Eid al-Fitr, known as ‘the festival of breaking the fast’ marks the end of a month of fasting in Ramadan. At this blessed time of year, Islamic Relief wishes all its supporters Eid Mubarak.

With your support, throughout the holy month of Ramadan the global Islamic Relief family has been working tirelessly to help ease the burden facing those for whom hunger is an everyday reality.

Together, we worked to distribute packages containing food staples with which vulnerable families could start and end their fasts.

In total we safely distributed over 200,000 food packs to vulnerable families, reaching around 1 million people in over 30 countries.

Islamic Relief staff, volunteers and supporters came together to make this happen and truly demonstrated that we are one.

Distributing gifts to vulnerable children: Our Eid-al-Fitr programme

A widespread tradition of Eid-al-Fitr is the exchanging of gifts, known as Eidi or Eidiya. The Prophet Muhammad (peace be upon him) encouraged this practice saying: “Give gifts to one another, you will love each other” (Hadith, Al Mufrad). For children, receiving Eid gifts is unsurprisingly a key highlight of the day and many look forward to being spoilt by parents and relatives.

Every year, we run a global programme to provide gifts to children whose caregivers are unable to do so, giving them something to smile about while they face difficult circumstances.

These gifts provide children with useful items such as Eid clothes, school bags and other educational equipment. We also provide gifts which will simply be enjoyed by children, such as toys, balloons and sweets.

Ashwaq’s 4 children are among around 600 children who receive Eid gifts in Yemen

“My living conditions greatly deteriorated after the death of my husband. We lost our only breadwinner and we don’t have any fixed source of income. I have been facing great difficulty in providing my children with enough food,” says Ashwaq, who lives in Taiz.

“The dire conditions caused by war worsened our suffering and we became victims of extreme hunger, disease and poverty.

“I’m living with my children in a very small house. It consists of just two rooms and a small bathroom and kitchen, we don’t have any windows. We are completely dependent on the support of generous people and charitable organisations, because I don’t have any money or a job with which to support my children.

Ashwaq receiving Eid gifts for her children

“Alhamdulillah we are one of many families in the area which are now benefiting from the Islamic Relief’s orphan sponsorship programme. We receive a regular stipend which allows us to buy food, meat and clothes. I also have the opportunity to send my children to school, where they’re gaining a good education. Our children are also given Eid gifts, such as toys and sweet, which brings smiles to their faces”, she says.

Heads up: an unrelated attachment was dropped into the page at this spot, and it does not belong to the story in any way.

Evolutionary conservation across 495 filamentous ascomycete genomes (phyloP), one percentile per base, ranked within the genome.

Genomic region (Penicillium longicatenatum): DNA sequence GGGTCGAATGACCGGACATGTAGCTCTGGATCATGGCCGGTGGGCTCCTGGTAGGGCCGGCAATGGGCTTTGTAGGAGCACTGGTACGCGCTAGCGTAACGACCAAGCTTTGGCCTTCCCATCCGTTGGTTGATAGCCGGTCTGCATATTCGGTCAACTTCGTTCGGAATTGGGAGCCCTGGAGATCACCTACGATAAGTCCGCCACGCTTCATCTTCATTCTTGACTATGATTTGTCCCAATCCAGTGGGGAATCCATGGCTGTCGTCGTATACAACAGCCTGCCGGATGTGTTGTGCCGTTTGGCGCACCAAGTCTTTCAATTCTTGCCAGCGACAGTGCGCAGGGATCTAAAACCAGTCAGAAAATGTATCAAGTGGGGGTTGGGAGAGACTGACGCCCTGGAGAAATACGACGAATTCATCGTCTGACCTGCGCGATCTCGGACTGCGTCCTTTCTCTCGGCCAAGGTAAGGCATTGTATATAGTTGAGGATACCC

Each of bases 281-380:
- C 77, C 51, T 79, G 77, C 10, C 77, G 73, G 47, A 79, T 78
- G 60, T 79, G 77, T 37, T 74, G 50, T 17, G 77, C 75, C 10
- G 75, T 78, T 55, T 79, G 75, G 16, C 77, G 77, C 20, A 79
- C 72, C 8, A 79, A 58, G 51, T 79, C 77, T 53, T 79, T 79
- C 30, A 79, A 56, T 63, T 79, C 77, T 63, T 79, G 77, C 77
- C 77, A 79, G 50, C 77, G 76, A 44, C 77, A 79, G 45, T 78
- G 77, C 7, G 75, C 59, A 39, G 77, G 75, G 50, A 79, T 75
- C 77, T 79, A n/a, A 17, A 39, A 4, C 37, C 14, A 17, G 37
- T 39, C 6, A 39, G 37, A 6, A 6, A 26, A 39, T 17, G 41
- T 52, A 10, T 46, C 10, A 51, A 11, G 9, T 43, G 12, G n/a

This year we’ll be providing 14, 000 gift packs to children in 17 of the poorest countries across the world.

Give sadaqa and feel for those facing difficult circumstances this Eid

For most families, the celebrations of Eid al-Fitr are centred around food, with tables laden with their favourite dishes. However, it’s important to remember that many families across the world will have little to eat even on Eid.

For this reason, Muslims are required to pay zakat-al-Fitr (otherwise known as fitrana) which is a charitable donation of food given before the time of the Eid prayer. It is an obligation on every Muslim who has food in excess of their need (read more about zakat al-Fitr here).

Ibn Abbas (may Allah be pleased with him) reported:
“The Messenger of Allah (peace be upon him) ordained zakat al-Fitr to purify the fasting person from indecent words or actions, and to provide food for the needy. It is accepted as zakat for the person who gives it before the Eid prayer; but it is a mere sadaqa for the one who gives it after the prayer,” (Hadith, Abu Dawud and Ibn Majah).

The minimum amount one must pay is the equivalent of around 2kg of staple foods such as flour or rice. In the UK this works out to be approximately £5. Find about more about zakat-al-Fitr here.

Eid ul-Fitr is also a great opportunity to give additional sadaqa. As we plan our Eid celebrations it is important not to forget vulnerable families across the world such as those suffering in Yemen and Syria who struggle to provide food for their families.

This Eid ul-Fitr, we ask you to feel the pain of our brothers and sisters struggling around the world and donate now to help ease their burden and show gratitude for your blessings.